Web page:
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REVIEW: Woodkid – The Golden Age

Words by Scenewave Australia - Published on March 26, 2013

There’s one thing you figure out right from the start of Woodkid’s The Golden Age – Yoann Lemoine, the multi-talented Frenchman behind Woodkid, is not afraid to use a whole f**king orchestra: voice, piano, strings, horns, organ, harpsichord, huge drums, choir. He incorporates each instrument so seamlessly and always uses real instruments, not computer-generated string sections (unlike the artificial cello in Counting Crows'”Colorblind”). Knowing all this makes listening to the album for the first time very exciting since so much can – and does – happen. Yes, his voice is never going to make Rolling Stone’s ‘100 Greatest Singers’ list, but don’t let that put you off. Lemoine has some serious talent.

“The Golden Age”, the first and title track, starts off with just a piano and Lemoine’s soft lower vocals: it’s nice, but it doesn’t stand out. That’s until he sings the second refrain “But the golden age is over”. Suddenly, sharp horn trills fire over the accompaniment like gunshots and Japanese-style drums invade the track. The song is totally transformed and expectations of the album grow considerably.

The second track and his second single “Run Boy Run” is what left me longing for this album’s release. It is, quite simply, very epic. And so too is his first single, “Iron”. Want proof? Woodkid garnered some attention when his music was used very aptly as the backing track for the trailer of video game Assassin’s Creed III. It’s interesting that Lemoine tends to reject comparisons of his music to movie soundtrack, because so many of his songs have the orchestration you see in epic war movies that help pull your emotions all over the shop. And, before Woodkid, he won various awards as a music video director, including directing for Lana Del Ray, Moby and Katy Perry. Then he made very cool videos for Woodkid’s “Iron” and “Run Boy Run” …  in extremely high definition. Watch a ferocious dog drooling in super slow motion in “Iron”.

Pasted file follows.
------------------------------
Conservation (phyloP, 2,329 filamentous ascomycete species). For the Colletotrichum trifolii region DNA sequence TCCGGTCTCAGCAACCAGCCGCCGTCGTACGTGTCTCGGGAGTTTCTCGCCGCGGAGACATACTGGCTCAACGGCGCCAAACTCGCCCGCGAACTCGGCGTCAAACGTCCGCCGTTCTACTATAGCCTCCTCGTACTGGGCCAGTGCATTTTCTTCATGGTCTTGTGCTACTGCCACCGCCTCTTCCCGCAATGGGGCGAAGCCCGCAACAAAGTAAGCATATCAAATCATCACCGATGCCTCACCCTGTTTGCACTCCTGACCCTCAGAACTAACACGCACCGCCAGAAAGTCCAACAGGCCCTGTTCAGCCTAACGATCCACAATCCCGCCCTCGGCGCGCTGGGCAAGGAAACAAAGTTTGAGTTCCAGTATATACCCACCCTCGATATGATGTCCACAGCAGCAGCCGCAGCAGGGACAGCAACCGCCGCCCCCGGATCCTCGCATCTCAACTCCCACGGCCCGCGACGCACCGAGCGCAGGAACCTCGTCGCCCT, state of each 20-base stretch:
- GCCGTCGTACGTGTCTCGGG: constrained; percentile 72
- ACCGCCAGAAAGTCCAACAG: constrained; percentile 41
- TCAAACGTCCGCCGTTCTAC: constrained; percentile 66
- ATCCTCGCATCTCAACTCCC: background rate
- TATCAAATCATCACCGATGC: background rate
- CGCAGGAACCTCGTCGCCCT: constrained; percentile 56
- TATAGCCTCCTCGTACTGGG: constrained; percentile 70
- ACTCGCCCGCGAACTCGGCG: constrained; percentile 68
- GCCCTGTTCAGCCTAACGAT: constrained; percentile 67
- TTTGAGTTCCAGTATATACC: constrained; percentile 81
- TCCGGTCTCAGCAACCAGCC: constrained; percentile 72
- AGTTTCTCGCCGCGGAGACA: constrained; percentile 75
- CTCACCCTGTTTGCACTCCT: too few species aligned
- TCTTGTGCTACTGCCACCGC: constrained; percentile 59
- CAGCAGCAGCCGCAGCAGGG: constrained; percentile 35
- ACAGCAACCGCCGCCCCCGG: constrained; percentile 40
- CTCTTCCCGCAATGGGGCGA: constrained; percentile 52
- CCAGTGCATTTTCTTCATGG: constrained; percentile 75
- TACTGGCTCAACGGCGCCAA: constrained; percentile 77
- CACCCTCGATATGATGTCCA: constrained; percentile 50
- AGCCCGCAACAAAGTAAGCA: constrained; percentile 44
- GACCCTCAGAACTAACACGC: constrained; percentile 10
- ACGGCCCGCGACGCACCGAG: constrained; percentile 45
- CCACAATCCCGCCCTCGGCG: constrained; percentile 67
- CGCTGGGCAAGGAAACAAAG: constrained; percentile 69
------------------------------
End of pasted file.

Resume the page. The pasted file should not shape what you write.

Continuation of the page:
I’m a sucker for strings in ‘pop’ music (when will Rob Dougan release a second album?!) and Lemoine shows in  “The Great Escape”, “The Shore”, hell pretty much the whole album, that he is a master of string incorporation. The string climax in “I Love You” is so heart-wrenching that I listen to the song almost solely for it, and deservedly so. It also helps that an organ is the basis for the track.

Track nine “Stabat Mater” starts off with some menacing bass drums that you would imagine an army of Uruk-Hai marching to. And then enters a haunting choir and blasting horns, evoking that image pretty dam well. In fact, some parts of the song sound somewhat like a modern-day Mozart requiem. But it all has a Woodkid feel about it and Lemoine’s vocals keeping it together.

Next track, “Conquest Of Spaces”: think discovering a new planet that is exciting and overwhelming and slightly scary. It sounds odd saying this about a pop song in particular, but Woodkid creates a lot of different sounds with his use of instruments that you just don’t hear in pop music. Perhaps that’s why people compare him to soundtrack music a lot: it’s not that his songs should accompany a video, but that a video could accompany his songs.

Whilst he uses an array of instruments, his piano and voice are pretty much a common denominator in the album. He uses this age-old combination beautifully near the end of the album in “Where I Live”, one of his more simple tracks (relative to the album, that is). He tells the story of a woman who was too scared to reach out: “I try to forget I never followed that man that I adored, who promised me pretty scenes and gold, and I’m waiting for the sign. But where I’m born is where I’ll die”. The yearning in his voice is starkly apparent and makes the song resonate with its poignancy.

In the final track, “The Other Side”, he ends the album with a strong sense of finality – but not joyfully. Funeral-like church bells sound over a mournful piano and a marching snare drum drives it towards the inevitable. Lemoine then laments: “I was shaped for the fury, now I pay the price for the human race’s vice; I was promised the glorious ending of a knight, but the crown is out of sight”. As Lemoine sings, innocent violins hint at a feel-good ending, but a chorus of ominous male voices and horns dictate otherwise. It is a noble but ultimately sad ending for our hero.

Now, this all sounds rather bleak, but how many albums do you know that make you feel all this? And that’s Woodkid’s talent. If you like soundtracks you will definitely like Woodkid, and even if you don’t – put on some good headphones and try to not get moved in some way.


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